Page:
Early Days

Barefoot

Look ma, no shoes!

This past Tuesday I had Hemie’s front shoes pulled. Although I’ve been thinking about it for a while, I realize I haven’t actually posted about going barefoot before. Given Hemie’s hoof health, the weather/competition season, and my knee recovery, I decided now was an excellent time to give it a try.

When I first got Hemie, his feet were not in good shape. They were quite long and his front shoes were missing, though his rear shoes were on. His hooves were chippy and cracked, striated and overly dry looking. Surprisingly he was only a tad sore and it quickly got remedied with a farrier visit. I pulled his rear shoes off at that first trim, thinking we could always put them back on if he didn’t adjust well.

Day 1 – looking good!

Over the last 8 months (I’ve had him 8 months now!!!) his hoof health has dramatically improved. We started with an 8 week trim schedule, and in the scorching hot summer I regularly applied hoof conditioner (in addition to him soaking his own hooves). Then over time his hooves started looking overall healthier and growing faster, I’m sure helped by the buckets upon buckets of vitamin-filled feed. We had to switch to a 7 week trim schedule. Then to a 6 week. His hind hooves always looked better than his front hooves, which got me to start thinking more about going barefoot.

This past Tuesday I, too, had a farrier visit of sorts – it was my orthopedic follow up for my left knee. Good news, it still looks as though its just a tendon issue; however, in another month I should have very few episodes of pain or else I will need an MRI to check the meniscus. In any case, he gave me some advice on exercise and recovery, and I am officially cleared to ride. Okay, okay, well actually he said I shouldn’t ride because he’s afraid of me falling off and hurting it again, but he said the actual act of riding shouldn’t bother the knee at all. Which is practically official clearance. I’m going to spend the next month or so trying to get back into the swing of things but without pushing myself too much or doing anything that might be asking for a fall.

Anyway, Tuesday I decided to longe Bohemian just walk-trot to gauge what he thinks about no shoes. And he was a bit tender. His behavior was normal – willing, aware. And he was willing to do a nice medium walk as well as some trotting. But his head was hanging a bit lower than normal, bobbing a bit, and his front leg action was clipped – just overall sore on his fronts. We’ll see how it improves over the next few weeks.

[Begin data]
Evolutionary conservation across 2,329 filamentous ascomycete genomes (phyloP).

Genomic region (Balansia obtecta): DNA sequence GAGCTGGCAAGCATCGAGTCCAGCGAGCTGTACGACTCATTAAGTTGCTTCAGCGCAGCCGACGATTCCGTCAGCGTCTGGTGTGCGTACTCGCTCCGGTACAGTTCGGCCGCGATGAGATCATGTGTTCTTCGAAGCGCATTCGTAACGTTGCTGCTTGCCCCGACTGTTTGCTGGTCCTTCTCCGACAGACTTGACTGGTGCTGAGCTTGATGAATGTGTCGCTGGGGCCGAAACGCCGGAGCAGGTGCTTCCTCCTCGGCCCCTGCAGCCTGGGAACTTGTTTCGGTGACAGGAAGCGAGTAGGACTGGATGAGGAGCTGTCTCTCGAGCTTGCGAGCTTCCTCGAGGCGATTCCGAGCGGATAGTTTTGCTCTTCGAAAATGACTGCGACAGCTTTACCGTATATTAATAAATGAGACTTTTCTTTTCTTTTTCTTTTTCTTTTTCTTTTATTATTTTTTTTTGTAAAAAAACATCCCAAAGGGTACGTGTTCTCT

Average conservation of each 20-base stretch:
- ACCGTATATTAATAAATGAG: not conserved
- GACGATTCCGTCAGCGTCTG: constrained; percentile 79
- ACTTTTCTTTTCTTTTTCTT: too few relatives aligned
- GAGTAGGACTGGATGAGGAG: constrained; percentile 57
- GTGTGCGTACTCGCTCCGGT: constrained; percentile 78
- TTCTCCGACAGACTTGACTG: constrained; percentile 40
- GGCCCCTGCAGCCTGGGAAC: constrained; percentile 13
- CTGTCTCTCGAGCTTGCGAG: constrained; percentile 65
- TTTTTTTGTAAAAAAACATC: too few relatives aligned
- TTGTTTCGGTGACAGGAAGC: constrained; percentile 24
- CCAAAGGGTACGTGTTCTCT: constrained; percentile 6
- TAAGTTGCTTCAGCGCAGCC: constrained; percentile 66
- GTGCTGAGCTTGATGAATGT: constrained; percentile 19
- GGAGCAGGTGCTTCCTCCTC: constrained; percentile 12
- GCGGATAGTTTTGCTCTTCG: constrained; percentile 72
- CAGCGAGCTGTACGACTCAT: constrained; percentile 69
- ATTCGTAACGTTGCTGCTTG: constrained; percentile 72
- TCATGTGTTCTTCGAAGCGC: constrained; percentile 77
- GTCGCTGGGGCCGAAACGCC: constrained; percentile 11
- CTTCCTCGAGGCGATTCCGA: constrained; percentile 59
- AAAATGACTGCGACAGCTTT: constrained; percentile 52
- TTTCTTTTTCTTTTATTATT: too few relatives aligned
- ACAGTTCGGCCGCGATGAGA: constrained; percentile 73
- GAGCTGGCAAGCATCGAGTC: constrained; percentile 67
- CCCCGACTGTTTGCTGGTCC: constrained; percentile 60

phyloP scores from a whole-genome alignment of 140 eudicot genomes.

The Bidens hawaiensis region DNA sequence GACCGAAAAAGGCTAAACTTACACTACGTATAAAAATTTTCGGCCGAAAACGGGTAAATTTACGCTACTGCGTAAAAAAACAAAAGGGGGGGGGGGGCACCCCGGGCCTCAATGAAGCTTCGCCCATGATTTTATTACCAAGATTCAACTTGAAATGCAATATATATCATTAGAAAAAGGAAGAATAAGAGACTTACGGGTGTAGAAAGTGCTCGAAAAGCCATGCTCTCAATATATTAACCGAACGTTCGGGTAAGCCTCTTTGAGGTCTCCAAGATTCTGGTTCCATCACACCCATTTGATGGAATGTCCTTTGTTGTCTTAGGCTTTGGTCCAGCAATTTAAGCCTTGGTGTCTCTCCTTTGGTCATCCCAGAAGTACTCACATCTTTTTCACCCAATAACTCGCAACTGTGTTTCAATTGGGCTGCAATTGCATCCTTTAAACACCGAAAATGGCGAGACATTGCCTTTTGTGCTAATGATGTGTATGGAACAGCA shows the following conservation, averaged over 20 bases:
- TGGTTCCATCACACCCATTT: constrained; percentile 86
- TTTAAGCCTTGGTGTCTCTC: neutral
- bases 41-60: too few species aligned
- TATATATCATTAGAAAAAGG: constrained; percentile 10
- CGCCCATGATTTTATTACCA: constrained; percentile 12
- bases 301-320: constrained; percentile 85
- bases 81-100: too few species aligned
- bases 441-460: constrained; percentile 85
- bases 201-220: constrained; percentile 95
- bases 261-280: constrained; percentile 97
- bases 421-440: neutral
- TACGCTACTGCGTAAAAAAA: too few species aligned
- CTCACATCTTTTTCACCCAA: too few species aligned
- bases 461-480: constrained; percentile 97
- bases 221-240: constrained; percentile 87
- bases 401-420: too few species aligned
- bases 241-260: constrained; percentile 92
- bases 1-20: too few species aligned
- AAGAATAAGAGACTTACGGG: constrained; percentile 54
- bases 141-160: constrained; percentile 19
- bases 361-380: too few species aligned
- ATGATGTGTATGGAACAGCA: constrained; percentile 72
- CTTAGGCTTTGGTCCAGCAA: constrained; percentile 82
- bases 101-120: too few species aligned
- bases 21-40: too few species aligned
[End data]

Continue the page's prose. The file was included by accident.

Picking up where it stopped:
I welcome your thoughts on barefoot, as well as suggestions for making the transition easier for both me and Hemie!

On a random note, I got the fabulous Oster hairbrush for Christmas and I LOVE it! Way better than my old hairbrush which knowing me I probably got for free somewhere. It seems to detangle much faster, and fluffs the hair so it looks fuller. One of many horsey gifts I got. =) 

4 comments on “Barefoot

  1. Excited to see how his feet do bare! Prairie's bare all around and (knock on wood) has stayed comfortable and sound like that all year in full work. Pia still needs fronts and I think she might always, but I really like watching their feet grow and change. It's sort of like watching really big, really cool sea monkeys! who knows what they'll do next :)

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  2. First of all, I'm no barefoot expert, although I try to read a lot and have 3 horses now working successfully barefoot. If a horse has been in shoes, the sole, frog and palmar hoof (heel structures) will not have been exercised/developed to the extent they will be by being barefoot. It takes at least 6 to 9 months, and maybe more, for a horse to grow a new foot, although changes start immediately.

    Two thoughts – be very conservative with trimming, don't ask the horse to work on surfaces that make him uncomfortable, and seriously consider using hoof boots until his hooves strengthen. Good hooves grow as a result of appropriate hoof stimulation/exercise and nutrition. Trimming and what we put on the outsides of the hooves have very little to do with it. I'd also recommend the Rockley Farm blog – it's all about transitioning horses to barefoot (and in their case, rehabbing horses who are unsound). Good luck!

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  3. Lol sea monkeys! But its true – you can really see a difference in healthy vs unhealthy hooves yet it is hard to describe.

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  4. Thanks for the tips and also for the blog recommendation Kate! Rockley Farm blog has lots of interesting info =) I've been keeping him on nice soft footing, and will very gradually introduce other terrain (trail rides) – gotta give him every chance to get used to it!

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